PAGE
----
I can’t work for my old boss again — and the job I’m in the running for might be hiring him

A reader writes:

I’d like to ask you about this situation I find myself in. The funny thing is, it may not exist. It’s all based on presumptions, but here goes.

I am currently in the running for a specialist position at a company I would LOVE to work for. Ten-minute commute, amazing culture, lots of growth opportunities. I got some really great feedback from the internal recruiter on the interview I had with three people in upper management and she said I’m their top candidate. The only problem is that they’re restructuring the team and hiring for a manager as well a director. They really want to fill those leadership roles before extending an offer for the specialist position. Understandable. I was a bit concerned at not having a chance to meet my potential manager before accepting a job there anyway. She hopes to have this wrapped up by the end of the month and asked if I can be patient and to please keep them updated on the status of my job search.

Here’s where things get a little weird.

I work with this guy, let’s call him Bob. He used to be my supervisor, but he was very ineffective and caused a lot of strife due to being incompetent, was slow to learn our processes and things like computer programs, and did little more than act as a babysitter on behalf of our micromanaging director. Due to these issues, Bob was demoted to an assistant position so it’s no secret that he’s been interviewing around for a new job. He never changed his LinkedIn profile and it still says he’s a supervisor (as well as other gross exaggerations of his abilities and accomplishments) and I am assuming he is job searching under the guise of him still having such a title.

I have reason to believe that Bob is interviewing for the manager position at the company I am very likely to be offered a job at. This would completely ruin everything. There is no way I can work for Bob again!

I don’t have any concrete proof that he even applied, let alone is in the running, but a few things I noticed made me suspicious:

1. After my interview, the internal recruiter asked to connect on LinkedIn. I later noticed that Bob is also connected to her.
2. My current job is in a large metropolitan city, but Bob and I both commute 1.5-2 hours from a small suburban area in a neighboring state. The company I am interviewing for is one of only a few corporations in our industry with a base in our area. For commuting reasons, this would be great for both of us.
3. On Tuesday the internal recruiter told me they would be interviewing for the manager position “later this week” and Bob conveniently was out on a rare personal day on Thursday.
4. This company requires both a phone screen, as well as a video cover letter upload, before being asked to interview in person. If my intuition is correct about Bob’s personal day being for an interview, then he somehow made it through the first two rounds and would be in the running. I can’t imagine a scenario where he actually passed these rounds, but stranger things have happened.
5. It’s pretty well known that he is job hunting. I certainly would be as well if I had been demoted. But he routinely works on his resume openly while at work and quickly runs away to take calls on his cell phone. Given that his background (on paper) meets their requirements and their location meets his, I think it would be a safe bet that he at least applied.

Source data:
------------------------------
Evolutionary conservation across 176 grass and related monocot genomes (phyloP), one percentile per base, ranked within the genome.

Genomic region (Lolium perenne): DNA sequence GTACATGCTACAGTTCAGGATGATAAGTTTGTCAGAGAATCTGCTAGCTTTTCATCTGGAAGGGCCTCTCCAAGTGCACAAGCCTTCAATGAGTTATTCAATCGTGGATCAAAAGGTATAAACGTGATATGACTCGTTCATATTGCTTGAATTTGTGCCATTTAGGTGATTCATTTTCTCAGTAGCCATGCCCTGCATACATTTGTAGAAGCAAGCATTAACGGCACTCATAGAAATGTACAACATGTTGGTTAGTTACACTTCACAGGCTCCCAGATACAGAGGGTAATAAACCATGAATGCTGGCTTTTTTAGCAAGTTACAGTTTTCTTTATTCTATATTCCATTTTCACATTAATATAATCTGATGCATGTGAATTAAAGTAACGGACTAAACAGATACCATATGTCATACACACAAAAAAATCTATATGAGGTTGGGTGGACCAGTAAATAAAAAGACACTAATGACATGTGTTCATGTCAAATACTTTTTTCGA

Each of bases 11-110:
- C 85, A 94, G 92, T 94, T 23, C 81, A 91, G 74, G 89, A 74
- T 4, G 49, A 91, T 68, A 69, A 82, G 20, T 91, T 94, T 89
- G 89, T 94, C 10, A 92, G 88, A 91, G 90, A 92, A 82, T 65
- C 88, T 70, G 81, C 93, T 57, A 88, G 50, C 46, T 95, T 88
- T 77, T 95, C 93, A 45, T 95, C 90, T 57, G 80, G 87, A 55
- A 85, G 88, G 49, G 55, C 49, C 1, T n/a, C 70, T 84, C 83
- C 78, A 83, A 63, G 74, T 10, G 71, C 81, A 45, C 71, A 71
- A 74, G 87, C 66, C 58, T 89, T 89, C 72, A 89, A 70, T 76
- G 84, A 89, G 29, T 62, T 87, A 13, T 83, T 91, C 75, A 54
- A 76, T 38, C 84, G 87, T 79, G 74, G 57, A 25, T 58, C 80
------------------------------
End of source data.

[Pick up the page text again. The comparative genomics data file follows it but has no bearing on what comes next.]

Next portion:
Again, this is all conjecture and based on presumptions. I just can’t help but feel like there’s a chance they might hire this guy.

I will be so upset if I lose this opportunity because they hired Bob as a manager — and under false pretenses, no less! Is there anything at all that I can do?? How can I warn them that he’s not as qualified as he says he is when I’m not even sure he’s applied? Or how can I tell them I would have to turn down an offer from them if it meant working for a guy that they may never have even heard of?

I know I’m starting to sound crazy, but is there any advice you can offer? I’m sure there are lots of industries that are small enough where things like this happen all the time, but this is a first for me.

I’m not convinced there’s real cause to think that Bob is one of their candidates, but let’s assume for the sake of giving you advice that he is.

Probably all you can do here is to ask who they hired for the management job once they’ve made that hire, and turn down the job if it turns out to be Bob.

I suppose that theoretically you could say something now like, “Can I ask if one of the candidates you’re considering for the management role is Bob Burtlebot?” And if they say yes and you explain that you wouldn’t work under him again, that might nudge them into scrutinizing him more closely, to the point that they sour on him. But it’s also possible that they’ll prioritize their top choice for a senior-level hire over the preferences of the more junior person (you) and just take you out of the running.

Of course, if that happens, it sounds like you’d be okay with that, since you don’t want to work for Bob anyway.

But if they’re not considering Bob, it’s going to be an odd question to ask, and you’re going to be left having to explain why you asked and that’s likely to be weird.

Either way, though, I wouldn’t get into denigrating Bob’s qualifications or explaining that he’s misrepresenting himself, since you don’t really know that for sure and there’s something unseemly about trash-talking another job candidate (even one who’s applying for a different role than you are), especially without being solicited to share your assessment.